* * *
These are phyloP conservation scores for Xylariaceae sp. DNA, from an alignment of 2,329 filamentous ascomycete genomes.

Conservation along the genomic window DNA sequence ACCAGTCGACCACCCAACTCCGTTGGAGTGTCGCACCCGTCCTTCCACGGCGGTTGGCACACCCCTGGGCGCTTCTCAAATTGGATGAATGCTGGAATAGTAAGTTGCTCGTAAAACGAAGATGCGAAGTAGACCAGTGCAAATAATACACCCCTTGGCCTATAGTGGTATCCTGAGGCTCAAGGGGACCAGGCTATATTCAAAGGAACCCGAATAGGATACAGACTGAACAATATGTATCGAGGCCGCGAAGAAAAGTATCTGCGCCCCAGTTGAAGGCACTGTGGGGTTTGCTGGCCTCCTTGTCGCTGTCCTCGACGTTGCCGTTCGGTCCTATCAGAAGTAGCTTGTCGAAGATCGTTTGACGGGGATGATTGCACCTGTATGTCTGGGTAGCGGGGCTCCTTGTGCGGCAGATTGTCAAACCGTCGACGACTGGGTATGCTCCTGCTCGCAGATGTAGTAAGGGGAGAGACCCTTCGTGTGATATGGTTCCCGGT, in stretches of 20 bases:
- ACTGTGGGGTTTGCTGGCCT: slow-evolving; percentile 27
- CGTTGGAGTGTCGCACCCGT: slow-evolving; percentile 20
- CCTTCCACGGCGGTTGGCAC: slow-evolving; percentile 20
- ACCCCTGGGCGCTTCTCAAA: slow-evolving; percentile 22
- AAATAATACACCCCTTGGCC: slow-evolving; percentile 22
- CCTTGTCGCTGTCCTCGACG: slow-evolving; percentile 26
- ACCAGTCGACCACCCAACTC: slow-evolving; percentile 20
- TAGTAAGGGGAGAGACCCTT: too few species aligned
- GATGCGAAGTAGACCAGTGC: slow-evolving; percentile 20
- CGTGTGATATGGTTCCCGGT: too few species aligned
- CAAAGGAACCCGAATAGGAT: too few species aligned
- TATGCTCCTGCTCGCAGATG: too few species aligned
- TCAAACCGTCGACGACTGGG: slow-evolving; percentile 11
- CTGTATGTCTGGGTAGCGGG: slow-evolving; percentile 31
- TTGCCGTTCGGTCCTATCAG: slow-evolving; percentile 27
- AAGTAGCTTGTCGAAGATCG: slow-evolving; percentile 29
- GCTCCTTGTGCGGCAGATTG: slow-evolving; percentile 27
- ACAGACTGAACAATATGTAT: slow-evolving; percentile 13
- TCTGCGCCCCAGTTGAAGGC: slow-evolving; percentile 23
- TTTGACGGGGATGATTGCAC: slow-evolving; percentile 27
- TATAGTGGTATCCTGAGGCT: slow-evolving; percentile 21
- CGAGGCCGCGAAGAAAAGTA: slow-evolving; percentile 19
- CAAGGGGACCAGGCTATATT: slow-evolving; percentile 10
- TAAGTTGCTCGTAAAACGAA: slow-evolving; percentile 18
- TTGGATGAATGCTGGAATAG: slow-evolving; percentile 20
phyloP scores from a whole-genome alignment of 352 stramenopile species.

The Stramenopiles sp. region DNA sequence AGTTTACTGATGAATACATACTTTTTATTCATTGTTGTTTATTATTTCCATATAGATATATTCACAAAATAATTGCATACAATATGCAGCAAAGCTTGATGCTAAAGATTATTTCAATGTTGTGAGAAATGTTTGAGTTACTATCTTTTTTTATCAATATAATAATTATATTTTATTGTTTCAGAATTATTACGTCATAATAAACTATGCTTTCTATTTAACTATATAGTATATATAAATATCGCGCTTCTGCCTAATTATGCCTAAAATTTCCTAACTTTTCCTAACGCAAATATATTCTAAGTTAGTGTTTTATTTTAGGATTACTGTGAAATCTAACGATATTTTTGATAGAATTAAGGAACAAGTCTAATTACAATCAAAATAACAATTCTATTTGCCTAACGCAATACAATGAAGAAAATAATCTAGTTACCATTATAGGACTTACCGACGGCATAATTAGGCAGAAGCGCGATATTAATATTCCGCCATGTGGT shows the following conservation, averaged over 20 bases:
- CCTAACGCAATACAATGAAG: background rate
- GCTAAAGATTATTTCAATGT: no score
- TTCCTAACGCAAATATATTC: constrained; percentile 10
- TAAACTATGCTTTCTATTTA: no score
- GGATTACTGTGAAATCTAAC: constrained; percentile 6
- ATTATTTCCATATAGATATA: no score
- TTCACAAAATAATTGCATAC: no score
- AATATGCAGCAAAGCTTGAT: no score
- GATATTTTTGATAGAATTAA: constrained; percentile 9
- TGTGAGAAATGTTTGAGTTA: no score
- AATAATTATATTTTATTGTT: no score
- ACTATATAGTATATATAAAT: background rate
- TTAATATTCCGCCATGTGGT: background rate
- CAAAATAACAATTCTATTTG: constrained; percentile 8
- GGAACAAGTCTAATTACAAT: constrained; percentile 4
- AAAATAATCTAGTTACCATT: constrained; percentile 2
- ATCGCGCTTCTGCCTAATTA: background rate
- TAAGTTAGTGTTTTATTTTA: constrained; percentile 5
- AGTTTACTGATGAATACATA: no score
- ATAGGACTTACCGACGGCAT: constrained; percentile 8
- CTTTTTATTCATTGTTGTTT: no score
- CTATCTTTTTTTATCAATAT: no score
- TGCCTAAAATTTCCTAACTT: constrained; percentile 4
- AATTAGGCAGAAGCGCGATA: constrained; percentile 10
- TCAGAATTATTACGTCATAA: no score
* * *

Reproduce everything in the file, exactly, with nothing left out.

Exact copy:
These are phyloP conservation scores for Xylariaceae sp. DNA, from an alignment of 2,329 filamentous ascomycete genomes.

Conservation along the genomic window DNA sequence ACCAGTCGACCACCCAACTCCGTTGGAGTGTCGCACCCGTCCTTCCACGGCGGTTGGCACACCCCTGGGCGCTTCTCAAATTGGATGAATGCTGGAATAGTAAGTTGCTCGTAAAACGAAGATGCGAAGTAGACCAGTGCAAATAATACACCCCTTGGCCTATAGTGGTATCCTGAGGCTCAAGGGGACCAGGCTATATTCAAAGGAACCCGAATAGGATACAGACTGAACAATATGTATCGAGGCCGCGAAGAAAAGTATCTGCGCCCCAGTTGAAGGCACTGTGGGGTTTGCTGGCCTCCTTGTCGCTGTCCTCGACGTTGCCGTTCGGTCCTATCAGAAGTAGCTTGTCGAAGATCGTTTGACGGGGATGATTGCACCTGTATGTCTGGGTAGCGGGGCTCCTTGTGCGGCAGATTGTCAAACCGTCGACGACTGGGTATGCTCCTGCTCGCAGATGTAGTAAGGGGAGAGACCCTTCGTGTGATATGGTTCCCGGT, in stretches of 20 bases:
- ACTGTGGGGTTTGCTGGCCT: slow-evolving; percentile 27
- CGTTGGAGTGTCGCACCCGT: slow-evolving; percentile 20
- CCTTCCACGGCGGTTGGCAC: slow-evolving; percentile 20
- ACCCCTGGGCGCTTCTCAAA: slow-evolving; percentile 22
- AAATAATACACCCCTTGGCC: slow-evolving; percentile 22
- CCTTGTCGCTGTCCTCGACG: slow-evolving; percentile 26
- ACCAGTCGACCACCCAACTC: slow-evolving; percentile 20
- TAGTAAGGGGAGAGACCCTT: too few species aligned
- GATGCGAAGTAGACCAGTGC: slow-evolving; percentile 20
- CGTGTGATATGGTTCCCGGT: too few species aligned
- CAAAGGAACCCGAATAGGAT: too few species aligned
- TATGCTCCTGCTCGCAGATG: too few species aligned
- TCAAACCGTCGACGACTGGG: slow-evolving; percentile 11
- CTGTATGTCTGGGTAGCGGG: slow-evolving; percentile 31
- TTGCCGTTCGGTCCTATCAG: slow-evolving; percentile 27
- AAGTAGCTTGTCGAAGATCG: slow-evolving; percentile 29
- GCTCCTTGTGCGGCAGATTG: slow-evolving; percentile 27
- ACAGACTGAACAATATGTAT: slow-evolving; percentile 13
- TCTGCGCCCCAGTTGAAGGC: slow-evolving; percentile 23
- TTTGACGGGGATGATTGCAC: slow-evolving; percentile 27
- TATAGTGGTATCCTGAGGCT: slow-evolving; percentile 21
- CGAGGCCGCGAAGAAAAGTA: slow-evolving; percentile 19
- CAAGGGGACCAGGCTATATT: slow-evolving; percentile 10
- TAAGTTGCTCGTAAAACGAA: slow-evolving; percentile 18
- TTGGATGAATGCTGGAATAG: slow-evolving; percentile 20
phyloP scores from a whole-genome alignment of 352 stramenopile species.

The Stramenopiles sp. region DNA sequence AGTTTACTGATGAATACATACTTTTTATTCATTGTTGTTTATTATTTCCATATAGATATATTCACAAAATAATTGCATACAATATGCAGCAAAGCTTGATGCTAAAGATTATTTCAATGTTGTGAGAAATGTTTGAGTTACTATCTTTTTTTATCAATATAATAATTATATTTTATTGTTTCAGAATTATTACGTCATAATAAACTATGCTTTCTATTTAACTATATAGTATATATAAATATCGCGCTTCTGCCTAATTATGCCTAAAATTTCCTAACTTTTCCTAACGCAAATATATTCTAAGTTAGTGTTTTATTTTAGGATTACTGTGAAATCTAACGATATTTTTGATAGAATTAAGGAACAAGTCTAATTACAATCAAAATAACAATTCTATTTGCCTAACGCAATACAATGAAGAAAATAATCTAGTTACCATTATAGGACTTACCGACGGCATAATTAGGCAGAAGCGCGATATTAATATTCCGCCATGTGGT shows the following conservation, averaged over 20 bases:
- CCTAACGCAATACAATGAAG: background rate
- GCTAAAGATTATTTCAATGT: no score
- TTCCTAACGCAAATATATTC: constrained; percentile 10
- TAAACTATGCTTTCTATTTA: no score
- GGATTACTGTGAAATCTAAC: constrained; percentile 6
- ATTATTTCCATATAGATATA: no score
- TTCACAAAATAATTGCATAC: no score
- AATATGCAGCAAAGCTTGAT: no score
- GATATTTTTGATAGAATTAA: constrained; percentile 9
- TGTGAGAAATGTTTGAGTTA: no score
- AATAATTATATTTTATTGTT: no score
- ACTATATAGTATATATAAAT: background rate
- TTAATATTCCGCCATGTGGT: background rate
- CAAAATAACAATTCTATTTG: constrained; percentile 8
- GGAACAAGTCTAATTACAAT: constrained; percentile 4
- AAAATAATCTAGTTACCATT: constrained; percentile 2
- ATCGCGCTTCTGCCTAATTA: background rate
- TAAGTTAGTGTTTTATTTTA: constrained; percentile 5
- AGTTTACTGATGAATACATA: no score
- ATAGGACTTACCGACGGCAT: constrained; percentile 8
- CTTTTTATTCATTGTTGTTT: no score
- CTATCTTTTTTTATCAATAT: no score
- TGCCTAAAATTTCCTAACTT: constrained; percentile 4
- AATTAGGCAGAAGCGCGATA: constrained; percentile 10
- TCAGAATTATTACGTCATAA: no score